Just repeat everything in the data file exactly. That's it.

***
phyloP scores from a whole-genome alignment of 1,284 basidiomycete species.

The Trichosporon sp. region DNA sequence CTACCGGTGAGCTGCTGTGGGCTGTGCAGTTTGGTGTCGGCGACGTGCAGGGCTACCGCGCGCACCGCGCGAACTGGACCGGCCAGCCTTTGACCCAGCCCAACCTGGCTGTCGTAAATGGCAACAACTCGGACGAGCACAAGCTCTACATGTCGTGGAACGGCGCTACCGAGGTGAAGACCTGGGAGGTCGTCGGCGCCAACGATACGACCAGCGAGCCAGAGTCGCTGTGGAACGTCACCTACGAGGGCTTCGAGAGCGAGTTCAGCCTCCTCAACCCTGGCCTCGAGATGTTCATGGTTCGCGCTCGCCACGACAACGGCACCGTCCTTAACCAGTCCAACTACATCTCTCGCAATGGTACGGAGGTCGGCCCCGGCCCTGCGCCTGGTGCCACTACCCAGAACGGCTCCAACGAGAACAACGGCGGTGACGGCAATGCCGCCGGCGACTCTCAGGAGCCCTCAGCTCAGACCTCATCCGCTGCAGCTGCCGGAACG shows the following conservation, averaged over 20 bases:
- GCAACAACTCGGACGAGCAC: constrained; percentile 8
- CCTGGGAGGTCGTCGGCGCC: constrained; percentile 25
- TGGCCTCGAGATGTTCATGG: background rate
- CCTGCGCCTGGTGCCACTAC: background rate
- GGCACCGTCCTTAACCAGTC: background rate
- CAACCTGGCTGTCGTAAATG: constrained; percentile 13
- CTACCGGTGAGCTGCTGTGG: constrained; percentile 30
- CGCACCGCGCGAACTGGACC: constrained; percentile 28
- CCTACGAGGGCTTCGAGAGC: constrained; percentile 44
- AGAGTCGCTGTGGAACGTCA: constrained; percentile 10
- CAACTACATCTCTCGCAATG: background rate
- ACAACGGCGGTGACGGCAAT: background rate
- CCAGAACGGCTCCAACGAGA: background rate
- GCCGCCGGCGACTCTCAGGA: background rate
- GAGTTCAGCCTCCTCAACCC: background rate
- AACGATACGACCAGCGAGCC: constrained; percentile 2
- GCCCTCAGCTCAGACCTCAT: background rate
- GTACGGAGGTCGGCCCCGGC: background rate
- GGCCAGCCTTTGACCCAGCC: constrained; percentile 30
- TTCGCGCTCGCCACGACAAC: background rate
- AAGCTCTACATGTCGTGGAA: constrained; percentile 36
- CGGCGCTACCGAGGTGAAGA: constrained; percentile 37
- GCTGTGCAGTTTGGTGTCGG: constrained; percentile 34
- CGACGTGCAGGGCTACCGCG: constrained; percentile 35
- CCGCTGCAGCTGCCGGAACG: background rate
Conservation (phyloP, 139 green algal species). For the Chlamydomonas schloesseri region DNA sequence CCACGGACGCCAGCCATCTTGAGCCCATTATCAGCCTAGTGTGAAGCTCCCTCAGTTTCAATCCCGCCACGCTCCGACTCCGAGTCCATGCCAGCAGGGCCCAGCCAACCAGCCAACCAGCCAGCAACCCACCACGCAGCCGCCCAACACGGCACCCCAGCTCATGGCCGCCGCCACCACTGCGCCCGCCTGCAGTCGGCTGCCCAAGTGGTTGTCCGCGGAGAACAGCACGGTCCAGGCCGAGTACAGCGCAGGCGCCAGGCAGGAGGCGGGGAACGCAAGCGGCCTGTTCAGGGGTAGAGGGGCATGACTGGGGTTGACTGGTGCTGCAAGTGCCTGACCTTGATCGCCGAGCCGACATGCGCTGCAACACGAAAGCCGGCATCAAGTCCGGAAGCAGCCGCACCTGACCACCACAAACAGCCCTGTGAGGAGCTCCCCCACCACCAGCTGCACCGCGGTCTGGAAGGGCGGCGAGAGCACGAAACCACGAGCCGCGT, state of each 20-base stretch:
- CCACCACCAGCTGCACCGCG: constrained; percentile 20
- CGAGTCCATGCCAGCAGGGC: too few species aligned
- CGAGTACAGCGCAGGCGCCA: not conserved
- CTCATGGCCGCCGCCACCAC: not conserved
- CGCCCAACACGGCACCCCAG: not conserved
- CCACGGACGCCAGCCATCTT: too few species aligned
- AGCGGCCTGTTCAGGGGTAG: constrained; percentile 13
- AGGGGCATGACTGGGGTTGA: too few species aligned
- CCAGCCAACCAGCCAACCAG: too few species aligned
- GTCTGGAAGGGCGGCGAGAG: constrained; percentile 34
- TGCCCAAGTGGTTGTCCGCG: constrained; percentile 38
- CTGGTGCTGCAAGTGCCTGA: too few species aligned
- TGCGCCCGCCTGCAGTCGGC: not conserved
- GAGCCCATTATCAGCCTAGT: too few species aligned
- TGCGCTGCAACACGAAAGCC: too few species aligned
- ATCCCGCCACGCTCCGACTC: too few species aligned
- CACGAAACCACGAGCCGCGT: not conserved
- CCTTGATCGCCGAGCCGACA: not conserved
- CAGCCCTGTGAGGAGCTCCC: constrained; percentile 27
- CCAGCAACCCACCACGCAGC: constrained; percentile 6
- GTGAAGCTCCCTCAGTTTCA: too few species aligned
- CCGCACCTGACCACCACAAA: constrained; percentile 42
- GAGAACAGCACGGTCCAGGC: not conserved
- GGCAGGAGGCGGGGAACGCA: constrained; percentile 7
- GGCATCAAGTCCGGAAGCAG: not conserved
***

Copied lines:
phyloP scores from a whole-genome alignment of 1,284 basidiomycete species.

The Trichosporon sp. region DNA sequence CTACCGGTGAGCTGCTGTGGGCTGTGCAGTTTGGTGTCGGCGACGTGCAGGGCTACCGCGCGCACCGCGCGAACTGGACCGGCCAGCCTTTGACCCAGCCCAACCTGGCTGTCGTAAATGGCAACAACTCGGACGAGCACAAGCTCTACATGTCGTGGAACGGCGCTACCGAGGTGAAGACCTGGGAGGTCGTCGGCGCCAACGATACGACCAGCGAGCCAGAGTCGCTGTGGAACGTCACCTACGAGGGCTTCGAGAGCGAGTTCAGCCTCCTCAACCCTGGCCTCGAGATGTTCATGGTTCGCGCTCGCCACGACAACGGCACCGTCCTTAACCAGTCCAACTACATCTCTCGCAATGGTACGGAGGTCGGCCCCGGCCCTGCGCCTGGTGCCACTACCCAGAACGGCTCCAACGAGAACAACGGCGGTGACGGCAATGCCGCCGGCGACTCTCAGGAGCCCTCAGCTCAGACCTCATCCGCTGCAGCTGCCGGAACG shows the following conservation, averaged over 20 bases:
- GCAACAACTCGGACGAGCAC: constrained; percentile 8
- CCTGGGAGGTCGTCGGCGCC: constrained; percentile 25
- TGGCCTCGAGATGTTCATGG: background rate
- CCTGCGCCTGGTGCCACTAC: background rate
- GGCACCGTCCTTAACCAGTC: background rate
- CAACCTGGCTGTCGTAAATG: constrained; percentile 13
- CTACCGGTGAGCTGCTGTGG: constrained; percentile 30
- CGCACCGCGCGAACTGGACC: constrained; percentile 28
- CCTACGAGGGCTTCGAGAGC: constrained; percentile 44
- AGAGTCGCTGTGGAACGTCA: constrained; percentile 10
- CAACTACATCTCTCGCAATG: background rate
- ACAACGGCGGTGACGGCAAT: background rate
- CCAGAACGGCTCCAACGAGA: background rate
- GCCGCCGGCGACTCTCAGGA: background rate
- GAGTTCAGCCTCCTCAACCC: background rate
- AACGATACGACCAGCGAGCC: constrained; percentile 2
- GCCCTCAGCTCAGACCTCAT: background rate
- GTACGGAGGTCGGCCCCGGC: background rate
- GGCCAGCCTTTGACCCAGCC: constrained; percentile 30
- TTCGCGCTCGCCACGACAAC: background rate
- AAGCTCTACATGTCGTGGAA: constrained; percentile 36
- CGGCGCTACCGAGGTGAAGA: constrained; percentile 37
- GCTGTGCAGTTTGGTGTCGG: constrained; percentile 34
- CGACGTGCAGGGCTACCGCG: constrained; percentile 35
- CCGCTGCAGCTGCCGGAACG: background rate
Conservation (phyloP, 139 green algal species). For the Chlamydomonas schloesseri region DNA sequence CCACGGACGCCAGCCATCTTGAGCCCATTATCAGCCTAGTGTGAAGCTCCCTCAGTTTCAATCCCGCCACGCTCCGACTCCGAGTCCATGCCAGCAGGGCCCAGCCAACCAGCCAACCAGCCAGCAACCCACCACGCAGCCGCCCAACACGGCACCCCAGCTCATGGCCGCCGCCACCACTGCGCCCGCCTGCAGTCGGCTGCCCAAGTGGTTGTCCGCGGAGAACAGCACGGTCCAGGCCGAGTACAGCGCAGGCGCCAGGCAGGAGGCGGGGAACGCAAGCGGCCTGTTCAGGGGTAGAGGGGCATGACTGGGGTTGACTGGTGCTGCAAGTGCCTGACCTTGATCGCCGAGCCGACATGCGCTGCAACACGAAAGCCGGCATCAAGTCCGGAAGCAGCCGCACCTGACCACCACAAACAGCCCTGTGAGGAGCTCCCCCACCACCAGCTGCACCGCGGTCTGGAAGGGCGGCGAGAGCACGAAACCACGAGCCGCGT, state of each 20-base stretch:
- CCACCACCAGCTGCACCGCG: constrained; percentile 20
- CGAGTCCATGCCAGCAGGGC: too few species aligned
- CGAGTACAGCGCAGGCGCCA: not conserved
- CTCATGGCCGCCGCCACCAC: not conserved
- CGCCCAACACGGCACCCCAG: not conserved
- CCACGGACGCCAGCCATCTT: too few species aligned
- AGCGGCCTGTTCAGGGGTAG: constrained; percentile 13
- AGGGGCATGACTGGGGTTGA: too few species aligned
- CCAGCCAACCAGCCAACCAG: too few species aligned
- GTCTGGAAGGGCGGCGAGAG: constrained; percentile 34
- TGCCCAAGTGGTTGTCCGCG: constrained; percentile 38
- CTGGTGCTGCAAGTGCCTGA: too few species aligned
- TGCGCCCGCCTGCAGTCGGC: not conserved
- GAGCCCATTATCAGCCTAGT: too few species aligned
- TGCGCTGCAACACGAAAGCC: too few species aligned
- ATCCCGCCACGCTCCGACTC: too few species aligned
- CACGAAACCACGAGCCGCGT: not conserved
- CCTTGATCGCCGAGCCGACA: not conserved
- CAGCCCTGTGAGGAGCTCCC: constrained; percentile 27
- CCAGCAACCCACCACGCAGC: constrained; percentile 6
- GTGAAGCTCCCTCAGTTTCA: too few species aligned
- CCGCACCTGACCACCACAAA: constrained; percentile 42
- GAGAACAGCACGGTCCAGGC: not conserved
- GGCAGGAGGCGGGGAACGCA: constrained; percentile 7
- GGCATCAAGTCCGGAAGCAG: not conserved